Consumer expects his preferred brand to deliver not only the product, but also happiness and satisfaction, often without him having to identify himself. ‘Figure yourself, find me, delight me’ is what consumers want from brands they love. Not an unreasonable expectation from someone who gives you business, or is willing to give you business for years to come (think Life Time Value). So programs need to be holistic, and ‘device’ or ‘means’ agnostic. For instance, consumers switch from mobile apps to web to mobile app and then call. Can we track him, picking up from where he left, irrespective of device he interacted? Can an offer be communicated via SMS and seamlessly honored without customer having to show the message? Can I recognize my most valuable customers and offer them a differential experience? Ecommerce has already set the expectations that others have to emulate. Many banks have done away with painstaking step of making customer punch in their account number when they call; instead the customer is identified from his mobile number. But retail is still years behind. So is healthcare, and surprisingly even hospitality.

 

  1. Not RFM, its about ‘M’ only

One who spends more, wants more. Ironically, the one who spends less too expects to get something. Meeting these challenges creatively is new reality for brands.  While RFM is a critical requirement to run targeted campaigns to achieve varied objectives, like – bring the lapsed customers back, or getting incremental spends and visits, or to prevent vulnerable customers from turning inactive – marketers need to pamper all high spending customers, even if their RFM scores are not the best.

Marketers have to take care of all customers, specially those who spend more

To illustrate: Experience shows most customers who spend ‘often’ (high ‘F’ or frequency), spend less per transaction. On the other hand, there are significant number of customers who spend rarely, but their ticket values are 2 or 3x of average values. The high ‘F’ or frequency customers would score high on RFM, while those who spend high and show up rarely, often end up in ‘inactive’ or ‘lapsed’ bucket. Which of these two would you consider more loyal? The correct answer is: both. Because, spending is largely a habit. The difference here is personal fancy rather than lack of loyalty. Remember, the one who spends more wants to be treated as king, irrespective of his frequency.

 

  1. Technology is the new fuel that runs loyalty

In the late sixties/early seventies, India experienced its first loyalty program. It was called ‘Ramon Bonus Stamps’. As the name suggests, consumers received ‘stamps’ in accordance to their purchase from participating retailers. The stamps could be exchanged for gifts. The scheme was a roaring success. But it had to be withdrawn soon enough as people started printing their own Ramon Bonus Stamps. (Click to read more about Ramon Bonus Stamps). A scheme of that sort today would probably have a unique barcode on each stamp, generated using a sophisticated algorithm. Superfast software would validate each stamp in real time, eliminating fraud or duplication. In fact, it would be impossible to run such a program without a foolproof technology backbone. This is true for all kinds of loyalty programs today – none can exist without state-of-the-art technology backbone. In fact, technology is evident at every step. Instant enrolment,  real time points calculation and credit, on demand rewards or points redemption, painless rewards fulfilment, smart database management, reporting, analytics, campaigns, communication. Everything! To run a great program, you have to have a great platform and technology, both proven and fail-proof. Else, you run the risk of losing (or ‘de-retain’) your customers making your loyalty program.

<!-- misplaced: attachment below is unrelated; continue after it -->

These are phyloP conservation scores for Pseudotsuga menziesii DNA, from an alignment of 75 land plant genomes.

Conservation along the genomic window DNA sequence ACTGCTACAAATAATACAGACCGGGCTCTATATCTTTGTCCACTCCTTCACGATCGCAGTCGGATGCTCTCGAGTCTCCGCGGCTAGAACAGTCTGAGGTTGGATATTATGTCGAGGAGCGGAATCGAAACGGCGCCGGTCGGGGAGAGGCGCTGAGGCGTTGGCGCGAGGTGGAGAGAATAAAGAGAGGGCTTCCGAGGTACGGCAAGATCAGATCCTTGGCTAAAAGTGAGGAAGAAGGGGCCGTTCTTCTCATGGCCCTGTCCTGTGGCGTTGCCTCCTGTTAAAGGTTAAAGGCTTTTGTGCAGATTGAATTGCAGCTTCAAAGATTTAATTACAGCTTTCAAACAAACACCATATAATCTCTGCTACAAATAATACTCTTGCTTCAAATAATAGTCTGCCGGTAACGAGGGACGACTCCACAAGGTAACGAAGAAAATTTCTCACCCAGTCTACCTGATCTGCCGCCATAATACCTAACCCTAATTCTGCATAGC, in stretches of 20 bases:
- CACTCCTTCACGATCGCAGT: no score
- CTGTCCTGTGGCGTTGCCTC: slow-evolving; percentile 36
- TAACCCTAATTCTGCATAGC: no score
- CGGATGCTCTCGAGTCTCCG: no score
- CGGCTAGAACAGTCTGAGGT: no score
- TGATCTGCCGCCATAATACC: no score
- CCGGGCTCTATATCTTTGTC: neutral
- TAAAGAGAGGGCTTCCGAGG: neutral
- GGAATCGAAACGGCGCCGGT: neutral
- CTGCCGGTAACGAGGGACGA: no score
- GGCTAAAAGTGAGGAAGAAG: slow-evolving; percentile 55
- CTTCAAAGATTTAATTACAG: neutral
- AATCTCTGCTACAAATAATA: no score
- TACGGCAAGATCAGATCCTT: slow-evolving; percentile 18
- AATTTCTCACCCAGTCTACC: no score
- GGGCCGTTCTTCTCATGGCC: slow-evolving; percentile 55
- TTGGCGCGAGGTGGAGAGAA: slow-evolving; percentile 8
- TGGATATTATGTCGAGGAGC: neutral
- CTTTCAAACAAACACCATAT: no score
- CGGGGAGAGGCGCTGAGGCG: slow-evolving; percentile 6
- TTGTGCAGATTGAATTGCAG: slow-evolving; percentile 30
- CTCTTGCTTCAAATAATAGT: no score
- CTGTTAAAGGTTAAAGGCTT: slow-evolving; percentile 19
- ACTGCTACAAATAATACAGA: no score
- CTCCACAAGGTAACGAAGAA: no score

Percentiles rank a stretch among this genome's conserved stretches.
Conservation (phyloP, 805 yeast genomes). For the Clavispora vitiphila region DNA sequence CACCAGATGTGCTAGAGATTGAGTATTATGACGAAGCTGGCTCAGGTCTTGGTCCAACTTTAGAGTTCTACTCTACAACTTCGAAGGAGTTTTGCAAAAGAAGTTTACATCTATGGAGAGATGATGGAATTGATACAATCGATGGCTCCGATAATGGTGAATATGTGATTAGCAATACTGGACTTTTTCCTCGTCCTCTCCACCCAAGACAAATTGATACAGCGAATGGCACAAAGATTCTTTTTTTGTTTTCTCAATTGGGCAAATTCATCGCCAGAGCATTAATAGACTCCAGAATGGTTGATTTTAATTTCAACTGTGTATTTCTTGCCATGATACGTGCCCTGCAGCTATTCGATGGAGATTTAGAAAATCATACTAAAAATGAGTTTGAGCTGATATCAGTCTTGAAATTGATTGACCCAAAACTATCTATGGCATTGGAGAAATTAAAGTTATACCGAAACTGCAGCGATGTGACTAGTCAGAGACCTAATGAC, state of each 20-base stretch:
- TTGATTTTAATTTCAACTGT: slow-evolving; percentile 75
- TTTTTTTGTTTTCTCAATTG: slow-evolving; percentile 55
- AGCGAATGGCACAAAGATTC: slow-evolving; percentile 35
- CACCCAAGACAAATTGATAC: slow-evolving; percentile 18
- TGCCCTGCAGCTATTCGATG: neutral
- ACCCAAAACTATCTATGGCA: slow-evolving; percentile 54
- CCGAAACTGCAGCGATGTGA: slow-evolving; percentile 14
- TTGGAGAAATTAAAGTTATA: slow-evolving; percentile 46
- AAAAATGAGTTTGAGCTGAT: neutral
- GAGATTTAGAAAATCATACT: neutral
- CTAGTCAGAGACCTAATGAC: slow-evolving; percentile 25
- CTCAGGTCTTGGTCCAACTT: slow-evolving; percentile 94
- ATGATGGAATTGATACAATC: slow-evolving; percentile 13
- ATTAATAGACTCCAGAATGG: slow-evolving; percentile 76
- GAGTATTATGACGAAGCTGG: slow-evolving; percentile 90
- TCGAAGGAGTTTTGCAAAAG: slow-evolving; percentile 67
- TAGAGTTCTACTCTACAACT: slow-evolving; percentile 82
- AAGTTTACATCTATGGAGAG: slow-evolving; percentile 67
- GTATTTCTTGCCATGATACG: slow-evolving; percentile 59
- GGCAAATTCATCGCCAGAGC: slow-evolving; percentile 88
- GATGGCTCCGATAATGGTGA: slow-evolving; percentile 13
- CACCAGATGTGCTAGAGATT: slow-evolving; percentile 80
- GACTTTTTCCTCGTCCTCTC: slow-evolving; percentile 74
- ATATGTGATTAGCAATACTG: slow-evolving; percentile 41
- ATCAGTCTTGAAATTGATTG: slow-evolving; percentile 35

The critically of loyalty platform cannot be under-stated. Let me illustrate using conventional marketing campaign launched using a series of TVCs (ad-films). Developing a campaign and films cost a lot of time and money. But airing these commercials cost far more – ten, twenty, or even thirty times! Unless your TVCs do justice to your strategy and are well-executed, you may actually be wasting all your money airing them. Investment in a loyalty technology platform is like developing a TVC, and the cost of running a program and the rewards is similar to cost of airing TVCs. Unless your platform (like TVC) is sound, you may be simply wasting all your money.

 

  1. FMCG products are the new customer loyalty candidates

For good or for bad, loyalty programs are already part of standard marketing mix – the 5Ps + L = Product + Price + Place + Promotion + People + Loyalty.  Ignoring L would only increase your marketing handicap, and reduce your ability to match up to your competitors.  The sooner you recognize this, higher the chances you can lead your category.

Pampers (nappies brand from P&G) in UK and Japan runs a very successful customer loyalty program. Printed on every pack of Pampers is unique code that customers can scan using their mobile phones, SMS it, or simply update the number on a dedicated website. Against each code, customer earns points. And can redeem these for attractive rewards and discounts.

The program gives Pampers an unfair advantage over it competitors: customer database, spending habits besides valuable profile information. It has opened an opportunity to engage with its customers, build a stronger relationship. I see more and more FMCG brands taking this route to build customer knowledge and loyalty, progressing from one-off promotions (‘Encounters’) to a continuous engagement (‘Dialogues’) that reward customers for loyalty.

 

To summarise

Loyalty programs certainly can produce magic. Provided we arm them with Mandrake like capabilities. (Actually, just joking!).

But certainly, programs going forward need to provide customers with value that makes them feel special; have an ability to interact with customer across devices; and are managed using state-of-the-art loyalty technology. Minus these key ingredients, you may be better-off not having a loyalty program, and rather use your precious dollars on building brand.